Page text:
Contents

Description

Create and apply functions with an arbitrary number of arguments.

Synopsis

# Creation

class Polyvariadic accumulator result x where Source #

Creation of functions with an arbitrary number of arguments.

The arguments will be accumulated in the given Accumulator, which will then be passed as an argument to the function.

#### Examples

Expand

Three integers to a list. Note that you have to add type annotations for nearly everything to avoid ambiguities >>> polyvariadic mempty (id :: [Int] -> [Int]) (1::Int) (2::Int) (3::Int) :: [Int]

The classic printf function, which takes an arbitrary amount of arguments and inserts them in a string:

{--}
{--}
{--}
import Data.Accumulator

magicChar = '%'
notMagicChar = (/= magicChar)

data PrintfAccum = PrintfAccum { done :: String, todo :: String }

instance Show x => Accumulator PrintfAccum x where
accumulate x (PrintfAccum done (_:todo)) = PrintfAccum
(done ++ show x ++ takeWhile notMagicChar todo)
(dropWhile notMagicChar todo)
accumulate _ acc = acc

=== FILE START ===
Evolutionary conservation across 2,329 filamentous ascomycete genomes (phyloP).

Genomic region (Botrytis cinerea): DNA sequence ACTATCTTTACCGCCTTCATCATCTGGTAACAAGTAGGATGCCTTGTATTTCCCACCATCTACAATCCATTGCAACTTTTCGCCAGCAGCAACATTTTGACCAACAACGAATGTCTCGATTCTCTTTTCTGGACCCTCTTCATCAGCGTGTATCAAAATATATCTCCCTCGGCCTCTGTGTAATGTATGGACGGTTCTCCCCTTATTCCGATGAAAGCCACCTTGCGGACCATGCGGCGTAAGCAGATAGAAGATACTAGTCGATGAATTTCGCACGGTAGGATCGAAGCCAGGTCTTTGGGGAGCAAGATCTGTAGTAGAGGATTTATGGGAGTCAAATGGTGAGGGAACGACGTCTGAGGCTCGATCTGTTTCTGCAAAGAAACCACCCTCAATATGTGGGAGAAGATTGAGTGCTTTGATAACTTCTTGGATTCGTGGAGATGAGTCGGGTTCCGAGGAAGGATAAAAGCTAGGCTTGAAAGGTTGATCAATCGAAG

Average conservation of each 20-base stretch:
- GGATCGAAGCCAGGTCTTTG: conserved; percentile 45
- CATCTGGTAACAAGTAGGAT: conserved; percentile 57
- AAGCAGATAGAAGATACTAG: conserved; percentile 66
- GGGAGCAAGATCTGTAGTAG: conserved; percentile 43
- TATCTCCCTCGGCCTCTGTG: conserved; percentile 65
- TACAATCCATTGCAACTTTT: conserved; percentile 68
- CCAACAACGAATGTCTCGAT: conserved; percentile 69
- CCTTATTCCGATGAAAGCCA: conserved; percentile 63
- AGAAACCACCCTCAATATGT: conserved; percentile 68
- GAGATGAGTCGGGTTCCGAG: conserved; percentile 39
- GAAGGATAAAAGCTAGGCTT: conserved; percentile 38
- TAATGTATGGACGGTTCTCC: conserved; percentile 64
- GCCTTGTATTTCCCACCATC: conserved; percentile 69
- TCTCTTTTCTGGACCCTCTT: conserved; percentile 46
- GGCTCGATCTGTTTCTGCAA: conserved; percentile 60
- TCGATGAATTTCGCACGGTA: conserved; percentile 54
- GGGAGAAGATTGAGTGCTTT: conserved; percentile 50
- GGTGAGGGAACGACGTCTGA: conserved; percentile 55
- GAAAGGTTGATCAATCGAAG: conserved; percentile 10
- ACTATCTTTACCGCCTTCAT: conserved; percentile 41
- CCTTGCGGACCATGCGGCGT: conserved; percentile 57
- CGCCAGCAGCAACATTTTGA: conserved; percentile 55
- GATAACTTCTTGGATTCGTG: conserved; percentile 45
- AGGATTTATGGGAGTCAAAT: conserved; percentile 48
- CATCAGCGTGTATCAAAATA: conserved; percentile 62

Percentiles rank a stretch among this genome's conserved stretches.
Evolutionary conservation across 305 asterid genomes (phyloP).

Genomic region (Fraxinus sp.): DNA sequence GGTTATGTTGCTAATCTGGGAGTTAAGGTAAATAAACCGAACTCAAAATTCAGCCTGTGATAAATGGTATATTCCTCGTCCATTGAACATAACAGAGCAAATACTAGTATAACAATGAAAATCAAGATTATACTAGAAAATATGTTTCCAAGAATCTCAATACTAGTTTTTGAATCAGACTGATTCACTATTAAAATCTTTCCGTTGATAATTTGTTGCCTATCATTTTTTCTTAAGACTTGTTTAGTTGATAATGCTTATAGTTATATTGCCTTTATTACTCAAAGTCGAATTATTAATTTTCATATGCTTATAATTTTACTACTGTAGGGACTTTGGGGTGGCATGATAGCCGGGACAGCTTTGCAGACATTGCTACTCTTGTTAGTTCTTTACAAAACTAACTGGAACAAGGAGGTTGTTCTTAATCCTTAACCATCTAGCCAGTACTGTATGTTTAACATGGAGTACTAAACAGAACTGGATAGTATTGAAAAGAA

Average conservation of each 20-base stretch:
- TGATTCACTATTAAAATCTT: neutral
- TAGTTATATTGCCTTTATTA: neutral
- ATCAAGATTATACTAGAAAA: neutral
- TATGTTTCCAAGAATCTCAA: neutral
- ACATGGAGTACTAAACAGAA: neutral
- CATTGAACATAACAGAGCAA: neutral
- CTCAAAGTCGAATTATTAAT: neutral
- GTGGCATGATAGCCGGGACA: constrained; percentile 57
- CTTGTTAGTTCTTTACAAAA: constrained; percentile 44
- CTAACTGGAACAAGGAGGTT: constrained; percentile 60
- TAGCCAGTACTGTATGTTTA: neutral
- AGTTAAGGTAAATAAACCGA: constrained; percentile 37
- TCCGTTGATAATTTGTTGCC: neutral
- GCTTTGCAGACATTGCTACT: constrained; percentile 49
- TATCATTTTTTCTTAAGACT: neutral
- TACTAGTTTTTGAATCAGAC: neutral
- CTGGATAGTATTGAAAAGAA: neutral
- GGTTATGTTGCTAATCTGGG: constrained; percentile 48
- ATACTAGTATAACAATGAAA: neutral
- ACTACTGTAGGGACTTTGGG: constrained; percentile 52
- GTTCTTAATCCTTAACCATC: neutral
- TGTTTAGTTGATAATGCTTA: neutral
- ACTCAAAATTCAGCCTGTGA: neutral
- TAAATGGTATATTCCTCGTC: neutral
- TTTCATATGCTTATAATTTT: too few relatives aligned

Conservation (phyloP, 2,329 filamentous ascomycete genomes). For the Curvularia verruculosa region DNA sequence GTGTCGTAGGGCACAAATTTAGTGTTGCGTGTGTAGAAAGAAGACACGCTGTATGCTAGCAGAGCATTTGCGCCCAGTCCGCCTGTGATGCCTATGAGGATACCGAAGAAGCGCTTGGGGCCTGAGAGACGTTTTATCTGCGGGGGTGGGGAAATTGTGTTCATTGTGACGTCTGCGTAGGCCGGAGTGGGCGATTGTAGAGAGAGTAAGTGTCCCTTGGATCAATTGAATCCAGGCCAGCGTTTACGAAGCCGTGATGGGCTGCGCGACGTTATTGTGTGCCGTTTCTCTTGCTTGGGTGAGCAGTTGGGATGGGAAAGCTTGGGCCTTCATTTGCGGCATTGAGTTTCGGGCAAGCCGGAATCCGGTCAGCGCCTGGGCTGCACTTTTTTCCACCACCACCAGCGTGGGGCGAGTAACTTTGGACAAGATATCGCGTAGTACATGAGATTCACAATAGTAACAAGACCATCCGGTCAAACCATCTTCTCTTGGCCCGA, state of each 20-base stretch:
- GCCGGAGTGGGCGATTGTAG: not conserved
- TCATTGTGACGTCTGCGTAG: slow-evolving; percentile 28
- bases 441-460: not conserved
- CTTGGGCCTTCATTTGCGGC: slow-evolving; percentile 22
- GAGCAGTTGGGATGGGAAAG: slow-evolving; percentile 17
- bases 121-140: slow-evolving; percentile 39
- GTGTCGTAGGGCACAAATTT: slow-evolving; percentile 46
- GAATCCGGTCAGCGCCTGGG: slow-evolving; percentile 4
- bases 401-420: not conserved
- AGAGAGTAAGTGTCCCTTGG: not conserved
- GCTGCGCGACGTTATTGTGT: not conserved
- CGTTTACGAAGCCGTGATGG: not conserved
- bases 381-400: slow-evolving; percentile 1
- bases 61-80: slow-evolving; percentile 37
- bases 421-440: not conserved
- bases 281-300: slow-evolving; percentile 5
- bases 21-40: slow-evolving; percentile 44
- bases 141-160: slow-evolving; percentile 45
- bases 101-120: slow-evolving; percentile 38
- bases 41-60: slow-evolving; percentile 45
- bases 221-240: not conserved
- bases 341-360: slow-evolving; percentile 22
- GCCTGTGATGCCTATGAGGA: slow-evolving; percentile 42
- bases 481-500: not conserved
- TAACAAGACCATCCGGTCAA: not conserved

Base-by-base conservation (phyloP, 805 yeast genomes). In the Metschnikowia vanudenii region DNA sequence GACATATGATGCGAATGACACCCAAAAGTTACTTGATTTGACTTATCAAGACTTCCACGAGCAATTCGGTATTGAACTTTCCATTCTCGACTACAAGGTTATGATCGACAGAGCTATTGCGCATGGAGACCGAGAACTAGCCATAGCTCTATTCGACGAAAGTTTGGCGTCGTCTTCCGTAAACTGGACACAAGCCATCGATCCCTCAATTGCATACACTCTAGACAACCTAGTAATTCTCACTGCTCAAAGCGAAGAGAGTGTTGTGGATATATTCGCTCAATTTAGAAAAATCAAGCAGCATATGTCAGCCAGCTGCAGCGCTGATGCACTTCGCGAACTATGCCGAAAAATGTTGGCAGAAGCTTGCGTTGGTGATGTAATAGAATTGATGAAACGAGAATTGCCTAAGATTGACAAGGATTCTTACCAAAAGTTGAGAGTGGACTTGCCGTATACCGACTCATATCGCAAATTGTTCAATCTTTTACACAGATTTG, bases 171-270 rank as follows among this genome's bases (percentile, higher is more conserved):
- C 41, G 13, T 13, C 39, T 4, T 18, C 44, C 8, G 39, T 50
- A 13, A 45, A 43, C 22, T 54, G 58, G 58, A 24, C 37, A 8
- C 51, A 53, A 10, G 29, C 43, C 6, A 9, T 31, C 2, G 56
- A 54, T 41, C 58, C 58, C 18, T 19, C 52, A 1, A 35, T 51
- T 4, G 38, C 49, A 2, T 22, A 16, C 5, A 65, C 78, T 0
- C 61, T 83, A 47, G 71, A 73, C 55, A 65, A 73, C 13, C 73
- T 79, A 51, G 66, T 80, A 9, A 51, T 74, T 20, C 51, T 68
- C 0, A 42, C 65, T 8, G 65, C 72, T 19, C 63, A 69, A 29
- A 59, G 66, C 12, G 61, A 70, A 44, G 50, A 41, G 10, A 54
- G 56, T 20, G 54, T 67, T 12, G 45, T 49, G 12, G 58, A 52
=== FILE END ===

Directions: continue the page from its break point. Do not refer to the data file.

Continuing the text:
(PrintfAccum (takeWhile notMagicChar str) (dropWhile notMagicChar str))
done

>>> printf' "aaa%bbb%ccc%ddd" "TEST" 123 True
"aaa\"TEST\"bbb123cccTrueddd"


Methods

polyvariadic :: accumulator -> (accumulator -> result) -> x Source #

Takes an accumulator acc, a function f, and an arbitrary number of additional arguments which will be accumulated in acc, which is finally passed to f.

Instances
 Polyvariadic accumulator result result Source # There are no more arguments to accumulate so the function is applied to the Accumulator Instance detailsDefined in Data.Function.Polyvariadic Methodspolyvariadic :: accumulator -> (accumulator -> result) -> result Source # (Accumulator c i, Polyvariadic c b x) => Polyvariadic c b (i -> x) Source # Accumulates the next argument Instance detailsDefined in Data.Function.Polyvariadic Methodspolyvariadic :: c -> (c -> b) -> i -> x Source #

# Application

class Apply a b x where Source #

Application of function with an arbitrary number of arguments to the elements of a list.

Will raise an error if the list doesn't have enough elements

#### Examples

Expand
>>> apply ((+) :: Int -> Int -> Int) ([1,2] :: [Int]) :: Int
3


Methods

apply' :: x -> [a] -> b Source #

Instances
 Apply a b b Source # The final type is reached and the application terminates Instance detailsDefined in Data.Function.Polyvariadic Methodsapply' :: b -> [a] -> b Source # Apply a b x => Apply a b (a -> x) Source # The final type is not reached yet and the application continues Instance detailsDefined in Data.Function.Polyvariadic Methodsapply' :: (a -> x) -> [a] -> b Source #

apply :: (Apply a b x, Foldable t) => x -> t a -> b Source #

Like apply' but with an arbitrary Foldable instead if a list